Should artists be entertainers?
Last Friday I gave a lecture in Syracuse about my desire for narrative in photobooks. The reason behind this desire, I explained, was a feeling of saturation in the era of Google Images, Flickr and so on. But I neglected the more fundamental reason: stories are entertaining.
I like to say that there are three levels of artmaking.
1) Entertainment: This, for me, is essential. If the work doesn’t pull me in, I’ll go elsewhere. And doing this and this alone is one hell of a challenge.
2) Education: After being entertained, maybe I can learn something too. While watching The Social Network, maybe I’ll learn something about Facebook or frat boys. But before this learning takes place, I want to be entertained.
3) Change: After being educated and entertained, once in a while a story changes your life. But as an artist, this isn’t something you can shoot for. Otherwise you’d just write self-help books and advice columns.
The day after my lecture, I went to hear John Gossage speak. As some of you might know, John and I recently worked on a project in New Zealand together (more on The Auckland Project soon). I learned so much from John and consider him one of my great teachers. So I was taken aback when he said this in the lecture (I’m paraphrasing):
“Entertainers try to please their audience – artists do what they do and the audience comes to them. I don’t think about my audience whatsoever.”
Suddenly I felt like a cheap carnival hawker. Not only do I consider the audience for my work, I confess that I aim to entertain. Is this pathetic? I guess it depends on the definition of entertainment. In his essay The Pleasure Principal, Michael Chabon investigates this definition and aims to expand it:
I read for entertainment, and I write to entertain. Period. Oh, I could decoct a brew of other, more impressive motivations and explanations. I could uncork some stuff about reader response theory, or the Lacanian parole. I could go on about the storytelling impulse and the need to make sense of experience through story. A spritz of Jung might scent the air. I could adduce Kafka’s formula: “A book must be an ice-axe to break the seas frozen inside our soul.” I could go down to the cafe at the local mega-bookstore and take some wise words of Abelard or Koestler about the power of literature off a mug. But in the end — here’s my point — it would still all boil down to entertainment, and its suave henchman, pleasure. Because when the axe bites the ice, you feel an answering throb of delight all the way from your hands to your shoulders, and the blade tolls like a bell for miles. Therefore I would like to propose expanding our definition of entertainment to encompass everything pleasurable that arises from the encounter of an attentive mind with a page of literature.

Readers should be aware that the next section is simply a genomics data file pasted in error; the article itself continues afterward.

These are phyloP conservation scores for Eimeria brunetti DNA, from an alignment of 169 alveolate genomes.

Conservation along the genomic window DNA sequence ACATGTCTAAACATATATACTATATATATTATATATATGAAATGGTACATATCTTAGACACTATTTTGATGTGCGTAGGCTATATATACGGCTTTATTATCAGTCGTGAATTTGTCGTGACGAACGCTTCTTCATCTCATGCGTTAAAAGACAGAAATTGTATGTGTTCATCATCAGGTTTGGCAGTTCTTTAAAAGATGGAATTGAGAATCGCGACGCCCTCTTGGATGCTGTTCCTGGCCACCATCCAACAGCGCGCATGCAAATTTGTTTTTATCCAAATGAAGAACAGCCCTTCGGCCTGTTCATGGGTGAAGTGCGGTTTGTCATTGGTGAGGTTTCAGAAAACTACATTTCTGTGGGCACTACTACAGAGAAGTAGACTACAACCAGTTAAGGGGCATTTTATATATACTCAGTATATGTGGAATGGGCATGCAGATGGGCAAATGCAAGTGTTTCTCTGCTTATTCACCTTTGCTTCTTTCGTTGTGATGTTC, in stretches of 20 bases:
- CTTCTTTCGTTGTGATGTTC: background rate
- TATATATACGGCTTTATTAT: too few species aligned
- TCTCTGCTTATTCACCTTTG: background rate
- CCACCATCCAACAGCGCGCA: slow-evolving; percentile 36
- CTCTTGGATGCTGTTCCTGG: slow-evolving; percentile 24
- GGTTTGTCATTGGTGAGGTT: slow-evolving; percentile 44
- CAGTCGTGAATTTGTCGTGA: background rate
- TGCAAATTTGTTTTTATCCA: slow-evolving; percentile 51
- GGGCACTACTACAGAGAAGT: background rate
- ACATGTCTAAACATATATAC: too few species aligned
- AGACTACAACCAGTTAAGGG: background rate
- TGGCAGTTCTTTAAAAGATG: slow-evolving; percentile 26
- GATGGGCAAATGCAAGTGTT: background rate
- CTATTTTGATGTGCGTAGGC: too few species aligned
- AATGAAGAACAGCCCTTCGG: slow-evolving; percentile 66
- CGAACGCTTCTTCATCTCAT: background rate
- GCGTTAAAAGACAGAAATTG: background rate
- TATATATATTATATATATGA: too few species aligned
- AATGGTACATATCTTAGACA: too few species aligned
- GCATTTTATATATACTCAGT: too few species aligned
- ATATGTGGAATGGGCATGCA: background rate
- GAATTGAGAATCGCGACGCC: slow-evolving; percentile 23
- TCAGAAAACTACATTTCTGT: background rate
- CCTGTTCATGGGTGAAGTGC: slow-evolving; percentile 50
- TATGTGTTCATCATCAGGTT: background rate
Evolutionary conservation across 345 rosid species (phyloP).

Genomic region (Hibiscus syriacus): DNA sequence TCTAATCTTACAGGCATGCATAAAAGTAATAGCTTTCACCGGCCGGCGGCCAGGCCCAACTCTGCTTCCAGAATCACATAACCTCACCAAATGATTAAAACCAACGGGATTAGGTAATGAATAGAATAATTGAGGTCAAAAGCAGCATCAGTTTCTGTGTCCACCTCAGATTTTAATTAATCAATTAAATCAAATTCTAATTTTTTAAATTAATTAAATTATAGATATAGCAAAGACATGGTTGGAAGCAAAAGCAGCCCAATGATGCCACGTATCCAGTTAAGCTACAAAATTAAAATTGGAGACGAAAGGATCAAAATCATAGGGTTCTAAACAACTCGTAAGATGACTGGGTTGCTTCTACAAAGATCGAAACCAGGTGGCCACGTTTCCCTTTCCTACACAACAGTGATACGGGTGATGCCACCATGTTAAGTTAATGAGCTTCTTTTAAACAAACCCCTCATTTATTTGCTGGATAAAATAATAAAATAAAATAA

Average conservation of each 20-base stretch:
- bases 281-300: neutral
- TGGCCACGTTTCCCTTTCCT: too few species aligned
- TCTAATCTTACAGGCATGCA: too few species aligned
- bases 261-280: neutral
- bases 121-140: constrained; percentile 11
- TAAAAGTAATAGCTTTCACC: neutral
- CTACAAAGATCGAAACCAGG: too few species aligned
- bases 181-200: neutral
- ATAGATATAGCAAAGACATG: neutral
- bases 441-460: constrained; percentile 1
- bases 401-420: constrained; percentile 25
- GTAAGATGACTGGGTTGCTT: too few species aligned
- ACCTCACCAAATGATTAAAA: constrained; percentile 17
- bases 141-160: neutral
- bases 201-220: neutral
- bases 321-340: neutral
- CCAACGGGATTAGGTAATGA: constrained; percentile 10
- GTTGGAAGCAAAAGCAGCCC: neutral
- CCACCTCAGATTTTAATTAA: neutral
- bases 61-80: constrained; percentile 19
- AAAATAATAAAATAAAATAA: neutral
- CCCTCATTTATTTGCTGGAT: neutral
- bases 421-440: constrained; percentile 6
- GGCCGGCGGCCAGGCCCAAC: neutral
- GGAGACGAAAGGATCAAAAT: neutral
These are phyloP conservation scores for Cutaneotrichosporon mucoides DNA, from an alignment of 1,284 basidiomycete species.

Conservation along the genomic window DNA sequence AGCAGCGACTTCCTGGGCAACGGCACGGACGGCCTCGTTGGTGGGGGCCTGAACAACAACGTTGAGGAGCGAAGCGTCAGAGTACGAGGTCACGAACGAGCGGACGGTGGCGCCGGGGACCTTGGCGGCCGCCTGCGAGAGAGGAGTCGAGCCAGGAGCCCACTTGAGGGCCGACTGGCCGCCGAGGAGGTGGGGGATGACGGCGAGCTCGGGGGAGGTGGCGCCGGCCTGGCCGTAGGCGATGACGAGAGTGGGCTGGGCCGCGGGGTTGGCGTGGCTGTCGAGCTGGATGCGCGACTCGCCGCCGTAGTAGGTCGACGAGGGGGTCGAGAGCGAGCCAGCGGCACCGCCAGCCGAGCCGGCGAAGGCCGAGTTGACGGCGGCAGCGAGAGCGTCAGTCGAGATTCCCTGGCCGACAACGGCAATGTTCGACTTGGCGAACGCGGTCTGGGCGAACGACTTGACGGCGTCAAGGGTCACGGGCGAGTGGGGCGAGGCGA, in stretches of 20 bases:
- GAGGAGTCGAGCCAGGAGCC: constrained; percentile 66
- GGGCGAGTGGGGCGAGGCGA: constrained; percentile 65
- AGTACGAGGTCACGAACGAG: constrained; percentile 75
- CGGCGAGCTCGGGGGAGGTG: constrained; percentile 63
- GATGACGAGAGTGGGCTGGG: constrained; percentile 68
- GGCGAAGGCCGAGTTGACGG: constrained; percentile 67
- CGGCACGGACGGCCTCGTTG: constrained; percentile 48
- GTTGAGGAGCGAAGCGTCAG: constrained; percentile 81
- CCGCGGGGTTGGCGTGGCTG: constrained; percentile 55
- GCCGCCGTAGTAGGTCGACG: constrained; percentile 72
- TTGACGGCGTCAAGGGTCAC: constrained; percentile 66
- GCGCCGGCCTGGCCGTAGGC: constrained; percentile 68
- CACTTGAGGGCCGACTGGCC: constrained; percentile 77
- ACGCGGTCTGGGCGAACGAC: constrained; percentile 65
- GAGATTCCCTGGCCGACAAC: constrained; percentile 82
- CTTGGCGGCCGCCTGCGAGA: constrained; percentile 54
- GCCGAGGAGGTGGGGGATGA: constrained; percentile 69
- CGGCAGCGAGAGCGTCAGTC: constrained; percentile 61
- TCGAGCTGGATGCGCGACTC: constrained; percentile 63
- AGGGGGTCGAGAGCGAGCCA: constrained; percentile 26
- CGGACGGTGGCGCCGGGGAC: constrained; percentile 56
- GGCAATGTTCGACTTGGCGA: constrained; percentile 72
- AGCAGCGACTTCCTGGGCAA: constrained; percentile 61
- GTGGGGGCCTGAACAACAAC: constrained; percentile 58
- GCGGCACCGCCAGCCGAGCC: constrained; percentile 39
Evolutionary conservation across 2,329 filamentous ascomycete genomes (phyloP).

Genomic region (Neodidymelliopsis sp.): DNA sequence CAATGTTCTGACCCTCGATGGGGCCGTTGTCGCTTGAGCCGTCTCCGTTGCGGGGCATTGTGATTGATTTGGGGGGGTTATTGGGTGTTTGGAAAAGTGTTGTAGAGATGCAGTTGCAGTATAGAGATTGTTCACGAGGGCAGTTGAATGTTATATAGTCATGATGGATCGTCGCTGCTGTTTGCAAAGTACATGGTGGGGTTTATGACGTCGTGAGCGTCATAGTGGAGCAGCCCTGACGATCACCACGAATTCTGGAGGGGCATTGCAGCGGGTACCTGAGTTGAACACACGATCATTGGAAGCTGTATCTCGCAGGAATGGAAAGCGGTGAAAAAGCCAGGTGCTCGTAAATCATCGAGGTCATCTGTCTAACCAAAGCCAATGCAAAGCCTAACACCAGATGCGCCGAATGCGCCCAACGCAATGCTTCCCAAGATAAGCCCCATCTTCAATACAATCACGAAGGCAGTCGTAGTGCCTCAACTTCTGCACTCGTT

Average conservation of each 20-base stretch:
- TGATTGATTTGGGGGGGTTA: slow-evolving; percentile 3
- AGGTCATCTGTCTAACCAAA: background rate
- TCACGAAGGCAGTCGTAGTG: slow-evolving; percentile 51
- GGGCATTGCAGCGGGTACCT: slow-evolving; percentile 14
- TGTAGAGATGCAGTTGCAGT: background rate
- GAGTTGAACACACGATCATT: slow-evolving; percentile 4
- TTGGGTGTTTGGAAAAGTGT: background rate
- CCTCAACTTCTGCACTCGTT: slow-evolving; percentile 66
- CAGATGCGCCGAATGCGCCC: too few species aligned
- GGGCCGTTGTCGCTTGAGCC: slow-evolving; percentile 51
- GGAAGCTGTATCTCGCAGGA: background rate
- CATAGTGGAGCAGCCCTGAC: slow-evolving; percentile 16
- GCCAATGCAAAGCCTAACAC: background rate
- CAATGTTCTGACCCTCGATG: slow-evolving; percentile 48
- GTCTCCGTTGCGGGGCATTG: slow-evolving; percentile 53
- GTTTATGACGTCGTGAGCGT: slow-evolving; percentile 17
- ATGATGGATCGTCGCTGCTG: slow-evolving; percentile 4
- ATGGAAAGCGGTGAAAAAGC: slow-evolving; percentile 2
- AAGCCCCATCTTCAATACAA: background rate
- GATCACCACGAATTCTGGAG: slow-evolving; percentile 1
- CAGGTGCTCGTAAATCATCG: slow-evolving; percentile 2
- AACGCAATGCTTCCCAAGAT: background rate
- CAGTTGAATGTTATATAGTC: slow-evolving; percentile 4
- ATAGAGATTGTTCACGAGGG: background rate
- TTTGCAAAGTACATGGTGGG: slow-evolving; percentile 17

Here’s the thing, I find John Gossage’s work entertaining. I get great pleasure from The Pond. The narrative that propels that book carries me in a way that ‘entertaining’ photographers like David LaChapelle never can. Nonetheless, there is no disputing the fact that Gossage doesn’t aim to entertain. Are artists better off forgetting about their audience?
What do you think? Should artists be entertainers?